March 13, 2006 | 4:18 p.m. ET

Daily Made-up News (Keith Olbermann)

SECAUCUS - Everybody who writes for a living ought to be subjected to one day in which they are written about. The results would be mortifying - and educational.

Today’s lesson in this subject should go to gossip columnist Lloyd Grove, his assistant Katherine Thomson, and their employers at The New York Daily News, who are guilty of taking quotes out of context in such an egregious manner -- and ignoring an extraordinary conflict of interest for Ms. Thomson -- that what they published wouldn’t have gotten past the editor of my 4th Grade Class Newspaper.

In an interview with CSPAN that aired last night, I managed to compliment both my boss at MSNBC, network president Rick Kaplan, and our bosses at NBC and the parent company GE - Kaplan for his support of Countdown and the corporate types for never letting what might be their own personal ideologies get in the way of the news, or their corporate mission to make money.

Compliments. On tape. On television. And Grove and Thomson twisted them into negatives, into insults.

Grove wrote today: “BLOOD FEUD? MSNBC's Keith Olbermann deeply distrusts the top brass at NBC and its parent company, General Electric, judging by his interview with C-SPAN's grand inquisitor, Brian Lamb. ‘There are people I know in the hierarchy of NBC, the company, and GE, the company, who do not like to see the current presidential administration criticized at all,’ he claimed, without naming names. ‘Moral force and money often do not mix in the slightest.’”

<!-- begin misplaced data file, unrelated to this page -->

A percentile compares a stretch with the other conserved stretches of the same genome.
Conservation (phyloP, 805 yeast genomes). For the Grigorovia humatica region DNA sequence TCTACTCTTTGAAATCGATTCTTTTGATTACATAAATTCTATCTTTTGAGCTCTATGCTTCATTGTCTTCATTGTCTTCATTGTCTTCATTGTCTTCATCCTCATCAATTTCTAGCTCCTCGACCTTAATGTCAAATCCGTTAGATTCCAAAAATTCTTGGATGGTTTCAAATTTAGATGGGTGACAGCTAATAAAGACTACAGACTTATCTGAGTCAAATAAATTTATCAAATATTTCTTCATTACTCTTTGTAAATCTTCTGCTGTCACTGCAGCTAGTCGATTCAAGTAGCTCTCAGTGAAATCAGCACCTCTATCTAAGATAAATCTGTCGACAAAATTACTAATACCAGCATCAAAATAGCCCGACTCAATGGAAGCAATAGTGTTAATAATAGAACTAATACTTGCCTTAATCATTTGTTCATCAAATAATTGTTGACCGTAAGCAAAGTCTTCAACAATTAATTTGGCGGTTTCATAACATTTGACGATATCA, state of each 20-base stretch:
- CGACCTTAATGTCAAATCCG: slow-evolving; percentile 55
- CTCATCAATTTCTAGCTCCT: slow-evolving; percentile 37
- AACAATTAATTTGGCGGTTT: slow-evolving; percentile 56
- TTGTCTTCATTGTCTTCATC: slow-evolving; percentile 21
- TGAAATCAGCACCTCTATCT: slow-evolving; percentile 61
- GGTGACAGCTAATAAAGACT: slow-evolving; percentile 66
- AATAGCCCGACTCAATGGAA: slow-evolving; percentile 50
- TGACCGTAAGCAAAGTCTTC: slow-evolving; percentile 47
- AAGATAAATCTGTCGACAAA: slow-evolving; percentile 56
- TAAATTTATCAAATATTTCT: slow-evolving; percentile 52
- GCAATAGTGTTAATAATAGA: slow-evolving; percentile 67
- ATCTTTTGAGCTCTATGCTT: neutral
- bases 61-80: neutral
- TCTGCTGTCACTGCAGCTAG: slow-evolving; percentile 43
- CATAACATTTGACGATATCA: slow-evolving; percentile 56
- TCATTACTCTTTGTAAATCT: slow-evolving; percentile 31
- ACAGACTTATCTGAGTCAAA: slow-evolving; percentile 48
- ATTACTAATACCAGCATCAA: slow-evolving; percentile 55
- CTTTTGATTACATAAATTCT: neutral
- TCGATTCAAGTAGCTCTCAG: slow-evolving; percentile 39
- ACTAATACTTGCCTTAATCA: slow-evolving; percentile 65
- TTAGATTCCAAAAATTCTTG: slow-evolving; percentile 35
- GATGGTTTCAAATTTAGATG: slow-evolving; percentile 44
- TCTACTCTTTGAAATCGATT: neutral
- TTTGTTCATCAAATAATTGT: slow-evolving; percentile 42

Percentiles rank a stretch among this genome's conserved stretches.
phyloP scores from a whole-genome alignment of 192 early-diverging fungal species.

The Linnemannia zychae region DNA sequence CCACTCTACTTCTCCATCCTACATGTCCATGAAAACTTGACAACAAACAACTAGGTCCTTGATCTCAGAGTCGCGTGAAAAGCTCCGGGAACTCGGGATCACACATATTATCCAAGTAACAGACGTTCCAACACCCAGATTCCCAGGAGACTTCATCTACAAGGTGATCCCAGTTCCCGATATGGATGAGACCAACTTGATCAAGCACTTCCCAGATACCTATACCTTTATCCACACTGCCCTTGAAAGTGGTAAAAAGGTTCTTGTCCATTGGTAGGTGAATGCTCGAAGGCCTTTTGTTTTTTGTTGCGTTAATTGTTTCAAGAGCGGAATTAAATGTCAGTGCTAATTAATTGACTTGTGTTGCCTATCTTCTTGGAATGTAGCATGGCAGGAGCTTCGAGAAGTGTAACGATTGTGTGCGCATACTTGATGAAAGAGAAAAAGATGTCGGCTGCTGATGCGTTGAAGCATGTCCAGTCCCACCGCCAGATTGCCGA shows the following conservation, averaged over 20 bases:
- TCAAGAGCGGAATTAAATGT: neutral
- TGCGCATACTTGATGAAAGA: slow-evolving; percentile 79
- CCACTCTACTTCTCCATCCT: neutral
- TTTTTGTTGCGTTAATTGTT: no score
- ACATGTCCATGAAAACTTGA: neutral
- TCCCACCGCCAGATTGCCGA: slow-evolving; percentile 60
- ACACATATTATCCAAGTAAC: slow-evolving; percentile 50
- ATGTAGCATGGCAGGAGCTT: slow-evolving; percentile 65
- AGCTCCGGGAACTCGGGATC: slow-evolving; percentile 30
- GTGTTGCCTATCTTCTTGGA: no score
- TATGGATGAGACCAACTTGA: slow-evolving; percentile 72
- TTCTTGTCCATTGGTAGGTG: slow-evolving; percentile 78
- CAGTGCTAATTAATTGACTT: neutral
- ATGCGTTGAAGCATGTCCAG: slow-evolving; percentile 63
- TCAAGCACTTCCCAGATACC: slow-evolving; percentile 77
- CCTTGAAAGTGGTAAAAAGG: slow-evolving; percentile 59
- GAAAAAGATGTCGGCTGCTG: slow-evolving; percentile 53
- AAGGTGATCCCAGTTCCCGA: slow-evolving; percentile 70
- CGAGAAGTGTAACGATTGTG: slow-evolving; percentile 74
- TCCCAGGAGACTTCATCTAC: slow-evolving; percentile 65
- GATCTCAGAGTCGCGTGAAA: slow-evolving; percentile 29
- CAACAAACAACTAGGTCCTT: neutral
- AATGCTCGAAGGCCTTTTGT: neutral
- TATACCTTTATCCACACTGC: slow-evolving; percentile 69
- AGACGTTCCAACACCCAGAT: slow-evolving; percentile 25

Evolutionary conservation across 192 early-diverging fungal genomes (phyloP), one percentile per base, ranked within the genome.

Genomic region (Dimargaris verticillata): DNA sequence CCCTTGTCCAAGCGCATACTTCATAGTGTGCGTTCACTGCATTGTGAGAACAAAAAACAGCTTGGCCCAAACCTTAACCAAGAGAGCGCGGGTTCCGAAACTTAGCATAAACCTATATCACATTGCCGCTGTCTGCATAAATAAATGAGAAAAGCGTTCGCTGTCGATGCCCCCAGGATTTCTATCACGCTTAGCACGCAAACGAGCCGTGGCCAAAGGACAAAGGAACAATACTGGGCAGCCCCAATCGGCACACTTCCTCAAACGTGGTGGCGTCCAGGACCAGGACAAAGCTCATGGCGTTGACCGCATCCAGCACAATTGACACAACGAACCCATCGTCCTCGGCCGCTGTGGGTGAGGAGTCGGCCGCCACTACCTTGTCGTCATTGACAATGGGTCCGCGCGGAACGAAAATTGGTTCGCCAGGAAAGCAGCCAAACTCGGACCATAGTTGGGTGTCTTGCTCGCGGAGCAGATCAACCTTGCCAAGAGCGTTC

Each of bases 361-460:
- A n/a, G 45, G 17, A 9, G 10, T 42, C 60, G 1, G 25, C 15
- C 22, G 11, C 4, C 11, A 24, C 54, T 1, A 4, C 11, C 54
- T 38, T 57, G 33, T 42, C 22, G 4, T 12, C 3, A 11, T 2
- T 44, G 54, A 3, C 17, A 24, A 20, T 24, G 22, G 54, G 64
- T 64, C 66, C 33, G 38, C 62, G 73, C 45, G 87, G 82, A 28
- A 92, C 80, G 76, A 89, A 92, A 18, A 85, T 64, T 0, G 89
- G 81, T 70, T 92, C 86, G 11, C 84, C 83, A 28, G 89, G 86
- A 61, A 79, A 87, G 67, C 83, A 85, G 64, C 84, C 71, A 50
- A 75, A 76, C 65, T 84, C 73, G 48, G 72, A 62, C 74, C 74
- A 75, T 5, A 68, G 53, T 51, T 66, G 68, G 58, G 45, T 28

Well, that’s a fantastic job of selecting quotes, draining them of their context, and trying to start trouble where none exists.

Here’s what I said, in full, according to the CSPAN transcript. The parts Grove and Thomson pulled, in their bush league attempt at journalism, are in italics.

“I haven’t met a lot of flying monkeys at NBC. I have met people who -- and by the way, this is the great freedom and the great protection of American broadcasting, commercial broadcasting.

“We made a mistake in the ’20s. We let broadcasting in this country develop with commercial broadcasting taking the lead and all other kinds of information on radio or television secondary or tertiary.

“But the protection of money at the center of everything, including news to the degree that it is now, is that as long as you make the money, they don’t care what it is you put on the air. They don’t care. There are people I know in the hierarchy of NBC, the company, and GE, the company, who do not like to see the current presidential administration criticized at all. Anybody who knew anything about American history and stepped out at any point in American history and got an assessment of this presidential administration would say, yes, I don’t know how much they need to be criticized, but they need to be criticized to some degree.

“There are people who I work for who would prefer, who would sleep much easier at night if this never happened. On the other hand, if they look at my ratings and my ratings are improved and there is criticism of the president of the United States, they are happy.

If my ratings went up because there was no criticism of the president of the United States, they would be happy.”

Brian Lamb then asked me “What does say about moral force?” I replied, “It says that moral force and money often do not mix in the slightest. They are often separate beams of light traveling through the universe, and you may have to jump off one to ride the other for a while.”